Philadelphia agents seized fake New England Patriots Super Bowl rings

PHILADELPHIA (WPVI) -- Just days before Sunday's season-defining game for the Philadelphia Eagles against the New England Patriots, U.S. Customs and Border Protection officers say they seized more than $500,000 in fake sports championship rings.

As you can imagine, U.S. Customs agents at Philadelphia International Airport inspect a lot of packages coming into the country.

One such item was a box coming in from China destined for Drexel Hill with a declared value of $14. Suspicious agents opened it up.

"They looked inside and saw 11 championship rings; we kind of saw by their quality they may be suspected counterfeit," said Steve Sapp of U.S. Customs and Border Protection.



There was one ring for the New York Yankees, one ring for the Houston Astros, and, as Sapp put it, "nine from the evil empire, the New England Patriots."

Agents verified through league and team trademark holders that the rings were fake.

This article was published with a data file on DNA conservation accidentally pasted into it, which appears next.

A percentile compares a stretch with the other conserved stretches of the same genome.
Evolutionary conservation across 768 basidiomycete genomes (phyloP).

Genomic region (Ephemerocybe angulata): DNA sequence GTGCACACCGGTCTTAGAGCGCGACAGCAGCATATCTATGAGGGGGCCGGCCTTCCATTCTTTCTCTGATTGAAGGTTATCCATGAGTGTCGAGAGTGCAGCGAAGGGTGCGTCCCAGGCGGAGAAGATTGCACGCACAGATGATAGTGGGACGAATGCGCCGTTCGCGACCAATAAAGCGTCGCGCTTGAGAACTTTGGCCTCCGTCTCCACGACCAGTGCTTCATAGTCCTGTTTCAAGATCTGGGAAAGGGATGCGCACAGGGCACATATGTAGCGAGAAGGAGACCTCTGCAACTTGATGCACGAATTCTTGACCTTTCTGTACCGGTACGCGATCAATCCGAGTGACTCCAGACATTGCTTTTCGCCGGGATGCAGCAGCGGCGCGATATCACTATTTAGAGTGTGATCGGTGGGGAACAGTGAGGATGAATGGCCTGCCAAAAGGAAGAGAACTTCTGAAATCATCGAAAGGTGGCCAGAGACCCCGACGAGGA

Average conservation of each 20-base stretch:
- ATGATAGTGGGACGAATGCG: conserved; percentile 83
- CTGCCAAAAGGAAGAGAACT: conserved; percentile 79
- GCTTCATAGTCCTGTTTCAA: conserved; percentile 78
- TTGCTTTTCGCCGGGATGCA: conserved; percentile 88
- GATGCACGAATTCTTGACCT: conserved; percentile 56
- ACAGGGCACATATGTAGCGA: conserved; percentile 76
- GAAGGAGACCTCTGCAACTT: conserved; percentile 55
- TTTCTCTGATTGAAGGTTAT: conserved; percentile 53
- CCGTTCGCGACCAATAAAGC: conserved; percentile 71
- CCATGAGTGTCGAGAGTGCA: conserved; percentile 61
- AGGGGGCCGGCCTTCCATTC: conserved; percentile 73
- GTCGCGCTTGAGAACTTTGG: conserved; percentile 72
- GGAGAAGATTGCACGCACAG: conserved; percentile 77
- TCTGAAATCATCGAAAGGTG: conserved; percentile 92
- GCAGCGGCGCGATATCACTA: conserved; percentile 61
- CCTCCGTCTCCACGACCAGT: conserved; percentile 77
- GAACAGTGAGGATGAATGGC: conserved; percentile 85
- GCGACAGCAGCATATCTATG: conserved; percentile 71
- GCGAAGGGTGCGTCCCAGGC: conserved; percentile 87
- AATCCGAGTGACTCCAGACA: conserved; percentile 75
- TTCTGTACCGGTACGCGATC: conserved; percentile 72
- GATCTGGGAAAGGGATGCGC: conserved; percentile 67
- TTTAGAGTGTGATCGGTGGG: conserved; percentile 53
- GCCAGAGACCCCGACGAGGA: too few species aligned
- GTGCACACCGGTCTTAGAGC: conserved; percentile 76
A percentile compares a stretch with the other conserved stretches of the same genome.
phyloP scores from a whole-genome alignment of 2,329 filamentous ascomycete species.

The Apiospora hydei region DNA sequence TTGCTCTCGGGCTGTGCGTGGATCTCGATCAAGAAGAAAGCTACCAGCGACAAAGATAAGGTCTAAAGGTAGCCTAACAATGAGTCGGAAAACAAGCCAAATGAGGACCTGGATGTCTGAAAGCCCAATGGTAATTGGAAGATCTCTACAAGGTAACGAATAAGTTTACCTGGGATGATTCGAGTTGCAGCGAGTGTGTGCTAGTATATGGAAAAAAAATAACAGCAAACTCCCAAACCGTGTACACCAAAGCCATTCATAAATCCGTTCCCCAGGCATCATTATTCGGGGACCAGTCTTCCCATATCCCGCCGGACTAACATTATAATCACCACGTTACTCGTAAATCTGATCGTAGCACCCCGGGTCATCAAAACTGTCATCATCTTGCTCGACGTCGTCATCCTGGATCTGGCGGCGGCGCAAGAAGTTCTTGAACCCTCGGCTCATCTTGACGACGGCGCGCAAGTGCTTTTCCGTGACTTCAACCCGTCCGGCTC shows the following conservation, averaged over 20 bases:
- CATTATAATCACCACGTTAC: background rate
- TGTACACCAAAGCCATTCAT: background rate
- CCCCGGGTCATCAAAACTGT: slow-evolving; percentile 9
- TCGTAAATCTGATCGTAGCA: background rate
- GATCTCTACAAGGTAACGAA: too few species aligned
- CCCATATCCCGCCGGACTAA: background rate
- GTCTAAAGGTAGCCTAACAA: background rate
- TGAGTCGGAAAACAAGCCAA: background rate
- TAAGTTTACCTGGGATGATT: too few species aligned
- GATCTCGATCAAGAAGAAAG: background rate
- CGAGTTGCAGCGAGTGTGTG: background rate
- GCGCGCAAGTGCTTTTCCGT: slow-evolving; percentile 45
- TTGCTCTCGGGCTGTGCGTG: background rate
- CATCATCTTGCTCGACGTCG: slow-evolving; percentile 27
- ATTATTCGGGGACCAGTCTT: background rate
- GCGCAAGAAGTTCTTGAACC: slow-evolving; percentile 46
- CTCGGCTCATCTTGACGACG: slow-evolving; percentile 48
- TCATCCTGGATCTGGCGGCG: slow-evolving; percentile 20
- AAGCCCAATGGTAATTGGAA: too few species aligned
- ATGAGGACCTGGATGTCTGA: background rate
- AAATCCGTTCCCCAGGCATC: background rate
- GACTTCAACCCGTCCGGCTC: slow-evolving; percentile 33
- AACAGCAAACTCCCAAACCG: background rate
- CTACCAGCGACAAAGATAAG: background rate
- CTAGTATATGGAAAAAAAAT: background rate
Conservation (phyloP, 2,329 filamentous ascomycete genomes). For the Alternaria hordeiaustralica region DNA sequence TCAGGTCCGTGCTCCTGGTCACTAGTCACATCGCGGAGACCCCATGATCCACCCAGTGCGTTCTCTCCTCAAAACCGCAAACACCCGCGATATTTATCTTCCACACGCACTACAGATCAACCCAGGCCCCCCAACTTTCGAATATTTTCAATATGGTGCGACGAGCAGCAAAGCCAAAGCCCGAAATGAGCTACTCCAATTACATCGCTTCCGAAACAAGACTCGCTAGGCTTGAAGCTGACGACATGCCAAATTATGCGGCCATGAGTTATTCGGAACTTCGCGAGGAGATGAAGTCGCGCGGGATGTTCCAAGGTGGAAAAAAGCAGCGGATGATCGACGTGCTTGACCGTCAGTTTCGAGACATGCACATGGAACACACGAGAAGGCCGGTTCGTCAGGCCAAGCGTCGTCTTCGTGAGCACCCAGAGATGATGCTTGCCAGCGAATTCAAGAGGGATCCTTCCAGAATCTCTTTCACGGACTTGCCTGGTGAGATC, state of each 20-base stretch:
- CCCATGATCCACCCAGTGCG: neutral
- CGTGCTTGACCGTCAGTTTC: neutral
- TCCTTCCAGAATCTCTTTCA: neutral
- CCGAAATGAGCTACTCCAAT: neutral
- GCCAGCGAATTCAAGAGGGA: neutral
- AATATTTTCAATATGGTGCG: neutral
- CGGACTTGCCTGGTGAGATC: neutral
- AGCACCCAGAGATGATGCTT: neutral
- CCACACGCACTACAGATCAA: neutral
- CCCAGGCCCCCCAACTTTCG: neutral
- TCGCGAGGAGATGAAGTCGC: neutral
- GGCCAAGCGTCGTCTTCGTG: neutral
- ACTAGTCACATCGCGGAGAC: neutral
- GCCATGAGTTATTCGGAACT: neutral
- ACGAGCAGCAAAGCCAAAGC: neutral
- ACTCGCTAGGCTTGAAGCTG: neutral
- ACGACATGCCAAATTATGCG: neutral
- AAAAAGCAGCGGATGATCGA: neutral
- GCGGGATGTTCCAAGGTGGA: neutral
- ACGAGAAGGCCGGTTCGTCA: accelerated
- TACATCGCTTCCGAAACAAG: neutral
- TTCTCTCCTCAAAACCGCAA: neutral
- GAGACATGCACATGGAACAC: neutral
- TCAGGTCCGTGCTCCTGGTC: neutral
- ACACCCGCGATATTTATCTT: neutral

"The 11 rings have value, if authentic, of about $526,000. But they're not authentic," said Sapp.

So someone could have been out a lot of money if they bought one of these rings thinking they were real.

No one was arrested, but agents sent a letter asking the sender to provide proof the items are authentic.

Sapp said, "Generally what happens is, you give them the option to dispute it, or abandon it. So in most cases, they'll abandon it."



If it turns out to be a Patriots fan who sent the fake rings, that's one blow right before the big game. Agents are hoping the Eagles deliver a second blow on Sunday.

"We're kind of hitting back at them twice right now, one in these seizures and the second one with Sunday's game, hopefully," said Sapp.

All jokes aside, agents are taking this seriously and say the seizure plays a role in the overall picture of protecting the national economy.

"It's a shame because you see a lot of people who try to take advantage of sports fans who try to sell a lot of memorabilia, maybe pass it off as authentic and in reality, people are paying money for something that's not real," said Sapp.

Last year in Philadelphia, Customs agents seized $35 million in fake consumer goods and about $1.4 billion across the country.
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